Keane and C. R.
Professor Keane groups man round four leading types, which may be named the black, yellow, red and white, or the Ethiopic, Mongolic, American and Caucasic. Each may be subdivided, though not with great exactness, into smaller groups, either according to physical_; characteristics, of which the form of the head is most important, or according to language.
Keane in International Geography, p. 108.
Keane, Ethnology of the Egyptian Sudan (1884).
Keane, The Boer States, Land and People (1900); Harriet A.
Keane, 3 vols., Berlin, 1880-1887).
Boyd Dawkins and Brinton, that the French cave man came hither by way of Iceland; or with Keane, that two subvarieties, the long-headed Eskimo-Botocudo type and the Mexican roundheaded type, prior to all cultural developments, reached the New World, one by Iceland, the other by Bering Sea; or that Malayoid wanderers were stranded on the coast of South America; or that no breach of continuity has occurred since first the march of tribes began this way - ethnologists agree that the aborigines of the western came from the eastern hemisphere,and there is lacking any biological evidence of Caucasoid or Negroid blood flowing in the veins of Americans before the invasions of historic times.
In his family tree of HomoAmericanus Keane follows out such a plan, placing the chief linguistic family names on the main limbs, North American on one side, and South American on the other.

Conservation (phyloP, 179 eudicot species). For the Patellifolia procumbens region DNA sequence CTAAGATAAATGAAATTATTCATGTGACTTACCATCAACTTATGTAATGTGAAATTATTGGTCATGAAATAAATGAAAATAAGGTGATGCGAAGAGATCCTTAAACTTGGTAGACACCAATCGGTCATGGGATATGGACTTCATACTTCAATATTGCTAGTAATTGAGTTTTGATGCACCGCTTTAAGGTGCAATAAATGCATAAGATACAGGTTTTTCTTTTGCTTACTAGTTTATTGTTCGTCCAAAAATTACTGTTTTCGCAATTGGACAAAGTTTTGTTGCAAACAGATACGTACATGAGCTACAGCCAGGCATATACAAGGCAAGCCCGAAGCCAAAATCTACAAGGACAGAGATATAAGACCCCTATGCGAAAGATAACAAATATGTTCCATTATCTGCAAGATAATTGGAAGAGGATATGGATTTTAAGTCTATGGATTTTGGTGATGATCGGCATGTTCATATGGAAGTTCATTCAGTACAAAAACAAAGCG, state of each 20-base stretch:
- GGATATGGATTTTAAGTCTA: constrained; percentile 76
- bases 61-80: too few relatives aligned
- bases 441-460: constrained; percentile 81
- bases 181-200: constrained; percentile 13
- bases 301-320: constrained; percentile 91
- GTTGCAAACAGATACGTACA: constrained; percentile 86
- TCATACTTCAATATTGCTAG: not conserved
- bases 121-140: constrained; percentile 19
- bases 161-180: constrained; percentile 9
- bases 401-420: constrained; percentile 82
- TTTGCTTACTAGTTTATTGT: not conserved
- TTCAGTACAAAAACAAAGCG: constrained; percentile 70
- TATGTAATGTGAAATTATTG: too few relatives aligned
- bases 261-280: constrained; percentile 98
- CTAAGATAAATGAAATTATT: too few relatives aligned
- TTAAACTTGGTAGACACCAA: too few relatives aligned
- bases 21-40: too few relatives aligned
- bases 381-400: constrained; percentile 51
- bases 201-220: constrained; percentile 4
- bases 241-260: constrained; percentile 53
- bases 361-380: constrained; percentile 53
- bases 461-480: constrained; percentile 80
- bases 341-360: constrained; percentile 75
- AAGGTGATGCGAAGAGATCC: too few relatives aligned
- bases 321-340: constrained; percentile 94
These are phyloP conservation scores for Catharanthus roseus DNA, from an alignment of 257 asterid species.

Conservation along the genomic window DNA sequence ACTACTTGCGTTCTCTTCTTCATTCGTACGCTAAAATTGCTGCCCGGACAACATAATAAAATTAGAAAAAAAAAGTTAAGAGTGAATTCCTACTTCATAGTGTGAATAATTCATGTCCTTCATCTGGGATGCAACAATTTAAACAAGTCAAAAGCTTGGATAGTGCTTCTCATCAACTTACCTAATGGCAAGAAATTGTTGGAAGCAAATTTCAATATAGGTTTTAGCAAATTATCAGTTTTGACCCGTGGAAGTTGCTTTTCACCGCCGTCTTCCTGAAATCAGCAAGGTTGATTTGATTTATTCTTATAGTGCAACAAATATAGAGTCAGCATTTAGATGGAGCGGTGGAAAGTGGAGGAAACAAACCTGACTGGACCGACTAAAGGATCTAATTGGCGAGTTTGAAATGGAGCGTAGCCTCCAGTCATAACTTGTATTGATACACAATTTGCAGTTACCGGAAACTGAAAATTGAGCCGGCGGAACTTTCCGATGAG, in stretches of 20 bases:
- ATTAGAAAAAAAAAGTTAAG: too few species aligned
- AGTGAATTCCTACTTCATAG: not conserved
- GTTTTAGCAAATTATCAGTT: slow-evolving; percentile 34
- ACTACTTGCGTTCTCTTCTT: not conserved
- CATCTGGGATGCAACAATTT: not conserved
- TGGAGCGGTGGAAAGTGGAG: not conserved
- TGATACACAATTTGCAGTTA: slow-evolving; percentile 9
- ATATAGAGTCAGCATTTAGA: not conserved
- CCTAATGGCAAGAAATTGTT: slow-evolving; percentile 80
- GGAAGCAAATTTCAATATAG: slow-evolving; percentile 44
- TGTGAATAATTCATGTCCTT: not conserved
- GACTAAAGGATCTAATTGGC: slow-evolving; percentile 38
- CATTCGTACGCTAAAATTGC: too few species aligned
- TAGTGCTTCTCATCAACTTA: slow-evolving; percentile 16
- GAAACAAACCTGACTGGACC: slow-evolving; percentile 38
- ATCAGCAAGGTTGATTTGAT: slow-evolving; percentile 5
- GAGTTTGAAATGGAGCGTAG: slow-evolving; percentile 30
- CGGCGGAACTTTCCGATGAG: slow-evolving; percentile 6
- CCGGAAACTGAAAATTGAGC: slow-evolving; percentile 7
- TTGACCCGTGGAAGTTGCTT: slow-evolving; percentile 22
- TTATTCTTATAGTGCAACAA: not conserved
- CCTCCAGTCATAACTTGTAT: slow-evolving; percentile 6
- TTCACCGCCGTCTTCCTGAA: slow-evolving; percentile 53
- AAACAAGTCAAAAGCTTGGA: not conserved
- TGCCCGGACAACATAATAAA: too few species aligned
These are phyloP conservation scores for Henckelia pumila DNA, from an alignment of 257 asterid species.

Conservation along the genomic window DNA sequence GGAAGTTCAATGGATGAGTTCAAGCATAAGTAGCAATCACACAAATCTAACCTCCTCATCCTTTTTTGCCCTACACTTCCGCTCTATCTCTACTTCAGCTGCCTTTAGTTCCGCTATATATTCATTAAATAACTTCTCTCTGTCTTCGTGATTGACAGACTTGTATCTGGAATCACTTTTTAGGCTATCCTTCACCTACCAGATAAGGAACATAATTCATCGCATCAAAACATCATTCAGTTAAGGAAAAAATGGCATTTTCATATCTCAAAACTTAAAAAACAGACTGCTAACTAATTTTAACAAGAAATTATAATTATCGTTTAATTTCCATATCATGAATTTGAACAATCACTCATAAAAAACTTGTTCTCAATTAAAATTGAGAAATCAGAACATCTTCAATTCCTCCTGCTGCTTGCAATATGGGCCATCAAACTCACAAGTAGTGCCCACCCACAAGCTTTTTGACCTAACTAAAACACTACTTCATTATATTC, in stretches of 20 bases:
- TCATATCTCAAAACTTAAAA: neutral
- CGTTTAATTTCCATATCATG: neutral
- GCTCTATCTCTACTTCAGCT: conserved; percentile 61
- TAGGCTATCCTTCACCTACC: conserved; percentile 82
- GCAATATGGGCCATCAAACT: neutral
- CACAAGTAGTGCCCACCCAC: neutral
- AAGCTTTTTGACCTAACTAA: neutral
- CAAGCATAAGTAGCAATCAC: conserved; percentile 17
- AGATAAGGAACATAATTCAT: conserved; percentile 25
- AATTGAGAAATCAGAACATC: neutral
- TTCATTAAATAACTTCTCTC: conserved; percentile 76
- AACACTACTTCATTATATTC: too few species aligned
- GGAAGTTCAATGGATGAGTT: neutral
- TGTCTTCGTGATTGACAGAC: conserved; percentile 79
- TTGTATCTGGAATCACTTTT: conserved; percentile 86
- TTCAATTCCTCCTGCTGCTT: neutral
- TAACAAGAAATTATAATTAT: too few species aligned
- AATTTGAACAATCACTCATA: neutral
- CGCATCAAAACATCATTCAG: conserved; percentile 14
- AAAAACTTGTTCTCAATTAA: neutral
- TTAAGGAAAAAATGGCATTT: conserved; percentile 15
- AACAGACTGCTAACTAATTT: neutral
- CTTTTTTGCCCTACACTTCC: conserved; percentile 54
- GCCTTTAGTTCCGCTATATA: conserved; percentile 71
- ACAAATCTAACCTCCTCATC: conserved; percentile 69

Keane, Ethnology (Cambridge, 1896); and Man, Past and Present (Cambridge, 1899); A.
Keane, Eastern Geography: Asia; Dr Keith, Journal Royal Asiatic Society (1892); C. S.
Keane, is that the Negritos, still found in the Philippines, are the true aborigines of Indo-China and western Malaysia, while the Melanesians, probably their kinsmen, were the earliest occupants of eastern Malaysia and western Polynesia.
Keane, in Stanford's Compendium of Geography and Travel (London, 1908); and W.
Keane, " Mexico " in Stanford's Compendium of Geography and Travel (London, 1904); H.
"AUGUSTUS HENRY KEANE (1833-1912), Irish anthropologist, was born at Cork June 11833.
Keane, who suggests that they are a branch of the Caucasic division of mankind who possibly migrated in the Neolithic period from the Asiatic mainland.
Keane, Stanford's Compendium, vol.
The war was thought at an end, and Sir John Keane (made a peer) returned to India with a considerable part of the force, leaving behind 8000 men, besides the Shah's force, with Sir W.
Keane, History of the English Parliament, London, 1889); Englische Verfassungsgeschichte (Berlin, 1882; Eng.
Keane, Africa, vol.
Keane, The Gold of Ophir (1901); C. Peters, The Eldorado of the Ancients (1902); W.
Keane, Ethnology (1896), and Man: Past and Present (1899); G.